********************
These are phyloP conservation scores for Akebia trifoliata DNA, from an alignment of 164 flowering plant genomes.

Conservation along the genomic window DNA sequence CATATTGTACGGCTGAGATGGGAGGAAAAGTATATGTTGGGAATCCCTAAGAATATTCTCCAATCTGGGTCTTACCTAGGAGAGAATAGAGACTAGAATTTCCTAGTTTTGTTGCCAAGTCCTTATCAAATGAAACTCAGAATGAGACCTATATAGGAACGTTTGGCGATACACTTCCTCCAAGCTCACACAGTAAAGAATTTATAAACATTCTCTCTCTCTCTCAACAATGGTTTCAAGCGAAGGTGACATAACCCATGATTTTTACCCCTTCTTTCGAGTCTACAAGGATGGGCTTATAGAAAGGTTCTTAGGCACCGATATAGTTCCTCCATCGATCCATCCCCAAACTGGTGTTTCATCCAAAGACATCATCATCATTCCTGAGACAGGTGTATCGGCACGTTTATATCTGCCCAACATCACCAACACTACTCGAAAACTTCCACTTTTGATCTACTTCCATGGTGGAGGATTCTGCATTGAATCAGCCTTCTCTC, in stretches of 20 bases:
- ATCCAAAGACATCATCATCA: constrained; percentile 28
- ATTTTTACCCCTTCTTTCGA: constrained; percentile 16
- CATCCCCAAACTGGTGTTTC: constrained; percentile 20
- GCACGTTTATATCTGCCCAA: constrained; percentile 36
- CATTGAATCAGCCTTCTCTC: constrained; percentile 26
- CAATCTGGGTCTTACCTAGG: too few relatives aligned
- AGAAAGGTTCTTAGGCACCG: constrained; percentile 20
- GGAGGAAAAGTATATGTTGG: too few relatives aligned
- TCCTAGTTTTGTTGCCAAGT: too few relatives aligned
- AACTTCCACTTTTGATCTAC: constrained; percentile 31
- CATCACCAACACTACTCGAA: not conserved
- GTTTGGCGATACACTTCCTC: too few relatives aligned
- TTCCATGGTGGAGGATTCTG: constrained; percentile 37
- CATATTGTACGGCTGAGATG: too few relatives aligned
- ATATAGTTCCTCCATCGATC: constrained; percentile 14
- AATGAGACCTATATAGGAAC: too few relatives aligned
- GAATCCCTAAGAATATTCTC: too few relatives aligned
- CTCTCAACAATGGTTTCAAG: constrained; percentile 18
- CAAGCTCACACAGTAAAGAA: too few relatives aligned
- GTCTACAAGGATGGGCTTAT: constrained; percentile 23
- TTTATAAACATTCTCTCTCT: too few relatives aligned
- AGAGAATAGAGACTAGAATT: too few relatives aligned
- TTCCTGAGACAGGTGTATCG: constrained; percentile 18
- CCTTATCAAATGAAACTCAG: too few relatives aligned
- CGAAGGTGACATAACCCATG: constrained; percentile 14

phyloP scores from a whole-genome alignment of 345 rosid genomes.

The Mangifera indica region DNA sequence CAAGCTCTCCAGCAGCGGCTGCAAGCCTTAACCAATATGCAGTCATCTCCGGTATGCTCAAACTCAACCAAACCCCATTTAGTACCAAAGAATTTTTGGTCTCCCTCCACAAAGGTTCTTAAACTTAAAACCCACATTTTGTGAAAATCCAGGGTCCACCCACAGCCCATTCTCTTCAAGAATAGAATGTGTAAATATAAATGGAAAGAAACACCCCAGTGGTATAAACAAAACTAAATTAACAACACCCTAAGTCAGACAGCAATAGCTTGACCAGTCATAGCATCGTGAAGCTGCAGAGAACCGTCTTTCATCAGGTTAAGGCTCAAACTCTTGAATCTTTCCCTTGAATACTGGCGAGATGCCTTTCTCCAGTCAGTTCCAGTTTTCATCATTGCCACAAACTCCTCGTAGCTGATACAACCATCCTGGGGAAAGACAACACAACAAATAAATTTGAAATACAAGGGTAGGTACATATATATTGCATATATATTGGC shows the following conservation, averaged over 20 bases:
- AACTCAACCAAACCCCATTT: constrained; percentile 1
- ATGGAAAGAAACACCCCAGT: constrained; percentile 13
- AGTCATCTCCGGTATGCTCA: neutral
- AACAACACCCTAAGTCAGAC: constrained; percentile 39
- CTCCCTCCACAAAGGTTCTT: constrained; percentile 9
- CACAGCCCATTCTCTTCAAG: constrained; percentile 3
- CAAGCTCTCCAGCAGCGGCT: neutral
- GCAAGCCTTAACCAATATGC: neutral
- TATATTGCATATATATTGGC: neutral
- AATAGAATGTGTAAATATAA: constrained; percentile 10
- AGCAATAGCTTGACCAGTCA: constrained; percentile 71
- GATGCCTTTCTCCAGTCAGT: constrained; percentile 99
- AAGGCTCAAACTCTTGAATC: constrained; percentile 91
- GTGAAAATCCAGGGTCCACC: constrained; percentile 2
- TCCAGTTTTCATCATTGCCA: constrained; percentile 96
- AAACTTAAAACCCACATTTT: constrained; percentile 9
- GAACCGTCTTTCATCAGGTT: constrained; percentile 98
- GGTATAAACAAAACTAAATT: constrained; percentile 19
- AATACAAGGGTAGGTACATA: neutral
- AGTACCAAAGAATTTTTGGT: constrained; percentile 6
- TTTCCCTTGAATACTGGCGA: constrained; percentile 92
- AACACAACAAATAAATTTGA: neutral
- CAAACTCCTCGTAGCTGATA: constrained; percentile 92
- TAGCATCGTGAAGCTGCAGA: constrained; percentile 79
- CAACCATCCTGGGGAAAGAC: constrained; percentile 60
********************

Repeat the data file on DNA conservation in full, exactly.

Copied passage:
These are phyloP conservation scores for Akebia trifoliata DNA, from an alignment of 164 flowering plant genomes.

Conservation along the genomic window DNA sequence CATATTGTACGGCTGAGATGGGAGGAAAAGTATATGTTGGGAATCCCTAAGAATATTCTCCAATCTGGGTCTTACCTAGGAGAGAATAGAGACTAGAATTTCCTAGTTTTGTTGCCAAGTCCTTATCAAATGAAACTCAGAATGAGACCTATATAGGAACGTTTGGCGATACACTTCCTCCAAGCTCACACAGTAAAGAATTTATAAACATTCTCTCTCTCTCTCAACAATGGTTTCAAGCGAAGGTGACATAACCCATGATTTTTACCCCTTCTTTCGAGTCTACAAGGATGGGCTTATAGAAAGGTTCTTAGGCACCGATATAGTTCCTCCATCGATCCATCCCCAAACTGGTGTTTCATCCAAAGACATCATCATCATTCCTGAGACAGGTGTATCGGCACGTTTATATCTGCCCAACATCACCAACACTACTCGAAAACTTCCACTTTTGATCTACTTCCATGGTGGAGGATTCTGCATTGAATCAGCCTTCTCTC, in stretches of 20 bases:
- ATCCAAAGACATCATCATCA: constrained; percentile 28
- ATTTTTACCCCTTCTTTCGA: constrained; percentile 16
- CATCCCCAAACTGGTGTTTC: constrained; percentile 20
- GCACGTTTATATCTGCCCAA: constrained; percentile 36
- CATTGAATCAGCCTTCTCTC: constrained; percentile 26
- CAATCTGGGTCTTACCTAGG: too few relatives aligned
- AGAAAGGTTCTTAGGCACCG: constrained; percentile 20
- GGAGGAAAAGTATATGTTGG: too few relatives aligned
- TCCTAGTTTTGTTGCCAAGT: too few relatives aligned
- AACTTCCACTTTTGATCTAC: constrained; percentile 31
- CATCACCAACACTACTCGAA: not conserved
- GTTTGGCGATACACTTCCTC: too few relatives aligned
- TTCCATGGTGGAGGATTCTG: constrained; percentile 37
- CATATTGTACGGCTGAGATG: too few relatives aligned
- ATATAGTTCCTCCATCGATC: constrained; percentile 14
- AATGAGACCTATATAGGAAC: too few relatives aligned
- GAATCCCTAAGAATATTCTC: too few relatives aligned
- CTCTCAACAATGGTTTCAAG: constrained; percentile 18
- CAAGCTCACACAGTAAAGAA: too few relatives aligned
- GTCTACAAGGATGGGCTTAT: constrained; percentile 23
- TTTATAAACATTCTCTCTCT: too few relatives aligned
- AGAGAATAGAGACTAGAATT: too few relatives aligned
- TTCCTGAGACAGGTGTATCG: constrained; percentile 18
- CCTTATCAAATGAAACTCAG: too few relatives aligned
- CGAAGGTGACATAACCCATG: constrained; percentile 14

phyloP scores from a whole-genome alignment of 345 rosid genomes.

The Mangifera indica region DNA sequence CAAGCTCTCCAGCAGCGGCTGCAAGCCTTAACCAATATGCAGTCATCTCCGGTATGCTCAAACTCAACCAAACCCCATTTAGTACCAAAGAATTTTTGGTCTCCCTCCACAAAGGTTCTTAAACTTAAAACCCACATTTTGTGAAAATCCAGGGTCCACCCACAGCCCATTCTCTTCAAGAATAGAATGTGTAAATATAAATGGAAAGAAACACCCCAGTGGTATAAACAAAACTAAATTAACAACACCCTAAGTCAGACAGCAATAGCTTGACCAGTCATAGCATCGTGAAGCTGCAGAGAACCGTCTTTCATCAGGTTAAGGCTCAAACTCTTGAATCTTTCCCTTGAATACTGGCGAGATGCCTTTCTCCAGTCAGTTCCAGTTTTCATCATTGCCACAAACTCCTCGTAGCTGATACAACCATCCTGGGGAAAGACAACACAACAAATAAATTTGAAATACAAGGGTAGGTACATATATATTGCATATATATTGGC shows the following conservation, averaged over 20 bases:
- AACTCAACCAAACCCCATTT: constrained; percentile 1
- ATGGAAAGAAACACCCCAGT: constrained; percentile 13
- AGTCATCTCCGGTATGCTCA: neutral
- AACAACACCCTAAGTCAGAC: constrained; percentile 39
- CTCCCTCCACAAAGGTTCTT: constrained; percentile 9
- CACAGCCCATTCTCTTCAAG: constrained; percentile 3
- CAAGCTCTCCAGCAGCGGCT: neutral
- GCAAGCCTTAACCAATATGC: neutral
- TATATTGCATATATATTGGC: neutral
- AATAGAATGTGTAAATATAA: constrained; percentile 10
- AGCAATAGCTTGACCAGTCA: constrained; percentile 71
- GATGCCTTTCTCCAGTCAGT: constrained; percentile 99
- AAGGCTCAAACTCTTGAATC: constrained; percentile 91
- GTGAAAATCCAGGGTCCACC: constrained; percentile 2
- TCCAGTTTTCATCATTGCCA: constrained; percentile 96
- AAACTTAAAACCCACATTTT: constrained; percentile 9
- GAACCGTCTTTCATCAGGTT: constrained; percentile 98
- GGTATAAACAAAACTAAATT: constrained; percentile 19
- AATACAAGGGTAGGTACATA: neutral
- AGTACCAAAGAATTTTTGGT: constrained; percentile 6
- TTTCCCTTGAATACTGGCGA: constrained; percentile 92
- AACACAACAAATAAATTTGA: neutral
- CAAACTCCTCGTAGCTGATA: constrained; percentile 92
- TAGCATCGTGAAGCTGCAGA: constrained; percentile 79
- CAACCATCCTGGGGAAAGAC: constrained; percentile 60